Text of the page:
The early bird catches the worm.
That was the seemingly innocent philosophy that the band director at Douglas High School in Minden, Nev., adopted when preparing his band for a competition.
Residents living next to the practice field, however, were not pleased when William Zabelsky and his marching band were out practicing one Saturday last month at 6:30 in the morning.
In fact, they called the Douglas County sheriff's department to put a stop to the "noise." Mr. Zabelsky said the police arrived after 10 minutes of the band's performance, but allowed the musicians to finish the last five minutes of their routine.
But just stopping the racket wasn't enough for some residents. An off-duty police officer who lives in the neighborhood demanded that the director be cited for disturbing the peace.
Had he been convicted, Mr. Zabelsky would have faced a $165 fine, which the 7,320-student Douglas County district, which is about 15 miles south of Carson City, said it would pay. But an agreement to drop the charges was reached last week between the district and the sheriff's department. It provides that the band director will not hold practice before 7 a.m.
Mr. Zabelsky said he was glad it was settled, but wished he was consulted about the agreement.
Just say no
Seventh graders at John Deere Middle School in Moline, Ill., just said no to a chance to compete for $2,500 scholarships because the sponsor sells hemp-based products.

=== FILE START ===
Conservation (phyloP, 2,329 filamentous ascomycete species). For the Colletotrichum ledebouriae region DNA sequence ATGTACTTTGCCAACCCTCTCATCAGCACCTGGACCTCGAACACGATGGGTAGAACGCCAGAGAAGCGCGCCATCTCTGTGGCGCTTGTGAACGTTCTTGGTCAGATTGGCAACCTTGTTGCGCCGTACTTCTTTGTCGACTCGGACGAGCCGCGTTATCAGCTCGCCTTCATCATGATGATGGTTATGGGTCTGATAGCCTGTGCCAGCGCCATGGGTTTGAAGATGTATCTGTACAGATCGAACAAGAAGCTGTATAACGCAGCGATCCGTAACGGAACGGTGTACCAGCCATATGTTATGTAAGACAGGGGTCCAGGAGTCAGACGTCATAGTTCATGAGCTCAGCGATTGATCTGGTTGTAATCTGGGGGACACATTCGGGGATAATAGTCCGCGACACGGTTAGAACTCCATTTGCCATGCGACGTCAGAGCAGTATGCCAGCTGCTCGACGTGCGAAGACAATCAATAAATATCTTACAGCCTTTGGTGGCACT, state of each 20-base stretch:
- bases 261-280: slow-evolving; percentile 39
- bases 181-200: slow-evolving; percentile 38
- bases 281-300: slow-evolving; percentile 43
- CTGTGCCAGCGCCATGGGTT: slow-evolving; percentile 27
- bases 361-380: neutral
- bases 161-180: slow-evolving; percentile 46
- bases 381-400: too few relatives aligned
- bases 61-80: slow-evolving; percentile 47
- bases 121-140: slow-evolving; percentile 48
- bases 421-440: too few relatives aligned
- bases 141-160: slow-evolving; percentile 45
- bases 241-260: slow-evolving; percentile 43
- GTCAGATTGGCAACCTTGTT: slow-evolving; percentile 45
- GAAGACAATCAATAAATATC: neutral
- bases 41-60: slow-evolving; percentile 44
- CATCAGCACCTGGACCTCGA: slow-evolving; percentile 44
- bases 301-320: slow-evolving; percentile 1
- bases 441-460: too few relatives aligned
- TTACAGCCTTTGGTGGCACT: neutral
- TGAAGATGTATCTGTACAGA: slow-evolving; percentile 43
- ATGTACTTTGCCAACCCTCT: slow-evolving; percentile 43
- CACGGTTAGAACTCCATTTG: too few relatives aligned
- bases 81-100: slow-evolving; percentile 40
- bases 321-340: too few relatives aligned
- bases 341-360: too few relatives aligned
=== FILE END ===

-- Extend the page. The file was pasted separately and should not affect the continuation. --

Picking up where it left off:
Alterna, a Los Angeles-based hair-products company, offered the students a chance to compete for scholarship money if they wrote an essay on how hemp can change the world.
The contest was designed to promote the non-narcotic uses of hemp, from which marijuana and hashish are derived. But the students told school officials they did not want to participate.
Earlier this year, when many of the same students were 6th graders, they took part in a letter-writing campaign to demand that a billboard be removed for Alterna's hemp-oil shampoo.
The billboard, featuring a hemp leaf that looks identical to a marijuana leaf, sat in plain sight of the 600-student school. As a result of their campaigning, the company moved the sign a few blocks away.
"The students said no because they felt that it would invalidate what they had done last spring," Principal Bill Burrus said.
--Karen L. Abercrombie & Adrienne D. Coles
Vol. 18, Issue 11, Page 3Published in Print: November 11, 1998, as Take Note